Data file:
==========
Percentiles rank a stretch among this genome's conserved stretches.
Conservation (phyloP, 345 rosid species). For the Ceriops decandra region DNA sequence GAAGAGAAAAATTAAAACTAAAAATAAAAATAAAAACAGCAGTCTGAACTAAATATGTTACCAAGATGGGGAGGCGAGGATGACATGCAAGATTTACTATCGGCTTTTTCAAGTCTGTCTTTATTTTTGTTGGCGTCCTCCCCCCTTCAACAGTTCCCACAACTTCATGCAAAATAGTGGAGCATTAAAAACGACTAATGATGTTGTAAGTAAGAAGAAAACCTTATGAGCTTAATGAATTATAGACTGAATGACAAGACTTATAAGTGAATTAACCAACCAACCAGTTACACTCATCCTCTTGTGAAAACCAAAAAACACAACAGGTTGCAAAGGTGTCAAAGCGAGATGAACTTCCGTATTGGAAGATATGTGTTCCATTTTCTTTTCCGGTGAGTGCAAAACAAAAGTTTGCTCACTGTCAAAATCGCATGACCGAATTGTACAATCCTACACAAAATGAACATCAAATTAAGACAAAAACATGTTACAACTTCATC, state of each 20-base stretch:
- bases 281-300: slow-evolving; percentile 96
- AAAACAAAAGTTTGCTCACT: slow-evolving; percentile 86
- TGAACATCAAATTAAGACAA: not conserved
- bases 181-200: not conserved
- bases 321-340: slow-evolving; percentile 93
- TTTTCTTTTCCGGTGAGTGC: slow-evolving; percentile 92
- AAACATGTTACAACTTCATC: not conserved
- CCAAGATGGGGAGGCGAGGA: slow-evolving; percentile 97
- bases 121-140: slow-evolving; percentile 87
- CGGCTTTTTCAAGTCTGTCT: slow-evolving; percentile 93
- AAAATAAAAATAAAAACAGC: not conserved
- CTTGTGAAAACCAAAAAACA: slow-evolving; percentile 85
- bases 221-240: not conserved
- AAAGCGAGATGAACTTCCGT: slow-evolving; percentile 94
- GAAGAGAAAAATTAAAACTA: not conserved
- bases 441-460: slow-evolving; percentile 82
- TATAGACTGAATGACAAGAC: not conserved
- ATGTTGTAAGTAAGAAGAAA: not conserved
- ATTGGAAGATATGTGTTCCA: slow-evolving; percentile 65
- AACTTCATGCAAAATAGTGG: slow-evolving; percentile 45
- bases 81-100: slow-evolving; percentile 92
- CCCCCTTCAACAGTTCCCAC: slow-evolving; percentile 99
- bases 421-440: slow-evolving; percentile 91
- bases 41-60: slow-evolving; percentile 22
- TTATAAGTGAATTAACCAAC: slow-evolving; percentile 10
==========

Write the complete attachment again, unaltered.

Percentiles rank a stretch among this genome's conserved stretches.
Conservation (phyloP, 345 rosid species). For the Ceriops decandra region DNA sequence GAAGAGAAAAATTAAAACTAAAAATAAAAATAAAAACAGCAGTCTGAACTAAATATGTTACCAAGATGGGGAGGCGAGGATGACATGCAAGATTTACTATCGGCTTTTTCAAGTCTGTCTTTATTTTTGTTGGCGTCCTCCCCCCTTCAACAGTTCCCACAACTTCATGCAAAATAGTGGAGCATTAAAAACGACTAATGATGTTGTAAGTAAGAAGAAAACCTTATGAGCTTAATGAATTATAGACTGAATGACAAGACTTATAAGTGAATTAACCAACCAACCAGTTACACTCATCCTCTTGTGAAAACCAAAAAACACAACAGGTTGCAAAGGTGTCAAAGCGAGATGAACTTCCGTATTGGAAGATATGTGTTCCATTTTCTTTTCCGGTGAGTGCAAAACAAAAGTTTGCTCACTGTCAAAATCGCATGACCGAATTGTACAATCCTACACAAAATGAACATCAAATTAAGACAAAAACATGTTACAACTTCATC, state of each 20-base stretch:
- bases 281-300: slow-evolving; percentile 96
- AAAACAAAAGTTTGCTCACT: slow-evolving; percentile 86
- TGAACATCAAATTAAGACAA: not conserved
- bases 181-200: not conserved
- bases 321-340: slow-evolving; percentile 93
- TTTTCTTTTCCGGTGAGTGC: slow-evolving; percentile 92
- AAACATGTTACAACTTCATC: not conserved
- CCAAGATGGGGAGGCGAGGA: slow-evolving; percentile 97
- bases 121-140: slow-evolving; percentile 87
- CGGCTTTTTCAAGTCTGTCT: slow-evolving; percentile 93
- AAAATAAAAATAAAAACAGC: not conserved
- CTTGTGAAAACCAAAAAACA: slow-evolving; percentile 85
- bases 221-240: not conserved
- AAAGCGAGATGAACTTCCGT: slow-evolving; percentile 94
- GAAGAGAAAAATTAAAACTA: not conserved
- bases 441-460: slow-evolving; percentile 82
- TATAGACTGAATGACAAGAC: not conserved
- ATGTTGTAAGTAAGAAGAAA: not conserved
- ATTGGAAGATATGTGTTCCA: slow-evolving; percentile 65
- AACTTCATGCAAAATAGTGG: slow-evolving; percentile 45
- bases 81-100: slow-evolving; percentile 92
- CCCCCTTCAACAGTTCCCAC: slow-evolving; percentile 99
- bases 421-440: slow-evolving; percentile 91
- bases 41-60: slow-evolving; percentile 22
- TTATAAGTGAATTAACCAAC: slow-evolving; percentile 10